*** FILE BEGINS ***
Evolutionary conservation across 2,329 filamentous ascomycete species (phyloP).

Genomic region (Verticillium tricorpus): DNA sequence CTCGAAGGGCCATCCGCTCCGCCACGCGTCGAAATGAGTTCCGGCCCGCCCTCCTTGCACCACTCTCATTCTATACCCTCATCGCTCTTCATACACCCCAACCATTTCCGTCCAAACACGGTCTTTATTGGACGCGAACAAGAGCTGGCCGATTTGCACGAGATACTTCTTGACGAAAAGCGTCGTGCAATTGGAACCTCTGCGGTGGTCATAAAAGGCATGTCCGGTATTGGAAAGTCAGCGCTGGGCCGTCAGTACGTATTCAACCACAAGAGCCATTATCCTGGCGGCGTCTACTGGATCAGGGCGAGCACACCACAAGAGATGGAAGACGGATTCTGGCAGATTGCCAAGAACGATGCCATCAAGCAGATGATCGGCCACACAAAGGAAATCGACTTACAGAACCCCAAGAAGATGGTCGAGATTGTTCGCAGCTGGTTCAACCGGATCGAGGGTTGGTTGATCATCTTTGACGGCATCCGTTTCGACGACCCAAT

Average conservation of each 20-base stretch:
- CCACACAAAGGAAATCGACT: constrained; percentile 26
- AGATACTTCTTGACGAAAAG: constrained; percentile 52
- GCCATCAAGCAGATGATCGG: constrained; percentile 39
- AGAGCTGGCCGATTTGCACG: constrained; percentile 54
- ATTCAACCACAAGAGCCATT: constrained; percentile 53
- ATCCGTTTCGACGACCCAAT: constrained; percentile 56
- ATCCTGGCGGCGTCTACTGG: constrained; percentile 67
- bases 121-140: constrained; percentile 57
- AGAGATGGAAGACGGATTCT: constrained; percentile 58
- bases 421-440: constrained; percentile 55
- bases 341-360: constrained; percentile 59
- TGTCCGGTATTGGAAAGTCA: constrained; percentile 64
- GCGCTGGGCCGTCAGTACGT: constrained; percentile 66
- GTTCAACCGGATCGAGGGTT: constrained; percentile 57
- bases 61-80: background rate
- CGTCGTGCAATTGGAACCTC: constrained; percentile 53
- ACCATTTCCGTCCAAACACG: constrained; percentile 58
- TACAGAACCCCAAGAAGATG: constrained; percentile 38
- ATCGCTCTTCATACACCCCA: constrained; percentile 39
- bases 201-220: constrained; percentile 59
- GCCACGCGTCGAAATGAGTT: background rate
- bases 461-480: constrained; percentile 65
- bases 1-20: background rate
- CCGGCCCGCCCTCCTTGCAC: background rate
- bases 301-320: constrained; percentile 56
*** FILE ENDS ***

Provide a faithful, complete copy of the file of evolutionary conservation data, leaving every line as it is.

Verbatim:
Evolutionary conservation across 2,329 filamentous ascomycete species (phyloP).

Genomic region (Verticillium tricorpus): DNA sequence CTCGAAGGGCCATCCGCTCCGCCACGCGTCGAAATGAGTTCCGGCCCGCCCTCCTTGCACCACTCTCATTCTATACCCTCATCGCTCTTCATACACCCCAACCATTTCCGTCCAAACACGGTCTTTATTGGACGCGAACAAGAGCTGGCCGATTTGCACGAGATACTTCTTGACGAAAAGCGTCGTGCAATTGGAACCTCTGCGGTGGTCATAAAAGGCATGTCCGGTATTGGAAAGTCAGCGCTGGGCCGTCAGTACGTATTCAACCACAAGAGCCATTATCCTGGCGGCGTCTACTGGATCAGGGCGAGCACACCACAAGAGATGGAAGACGGATTCTGGCAGATTGCCAAGAACGATGCCATCAAGCAGATGATCGGCCACACAAAGGAAATCGACTTACAGAACCCCAAGAAGATGGTCGAGATTGTTCGCAGCTGGTTCAACCGGATCGAGGGTTGGTTGATCATCTTTGACGGCATCCGTTTCGACGACCCAAT

Average conservation of each 20-base stretch:
- CCACACAAAGGAAATCGACT: constrained; percentile 26
- AGATACTTCTTGACGAAAAG: constrained; percentile 52
- GCCATCAAGCAGATGATCGG: constrained; percentile 39
- AGAGCTGGCCGATTTGCACG: constrained; percentile 54
- ATTCAACCACAAGAGCCATT: constrained; percentile 53
- ATCCGTTTCGACGACCCAAT: constrained; percentile 56
- ATCCTGGCGGCGTCTACTGG: constrained; percentile 67
- bases 121-140: constrained; percentile 57
- AGAGATGGAAGACGGATTCT: constrained; percentile 58
- bases 421-440: constrained; percentile 55
- bases 341-360: constrained; percentile 59
- TGTCCGGTATTGGAAAGTCA: constrained; percentile 64
- GCGCTGGGCCGTCAGTACGT: constrained; percentile 66
- GTTCAACCGGATCGAGGGTT: constrained; percentile 57
- bases 61-80: background rate
- CGTCGTGCAATTGGAACCTC: constrained; percentile 53
- ACCATTTCCGTCCAAACACG: constrained; percentile 58
- TACAGAACCCCAAGAAGATG: constrained; percentile 38
- ATCGCTCTTCATACACCCCA: constrained; percentile 39
- bases 201-220: constrained; percentile 59
- GCCACGCGTCGAAATGAGTT: background rate
- bases 461-480: constrained; percentile 65
- bases 1-20: background rate
- CCGGCCCGCCCTCCTTGCAC: background rate
- bases 301-320: constrained; percentile 56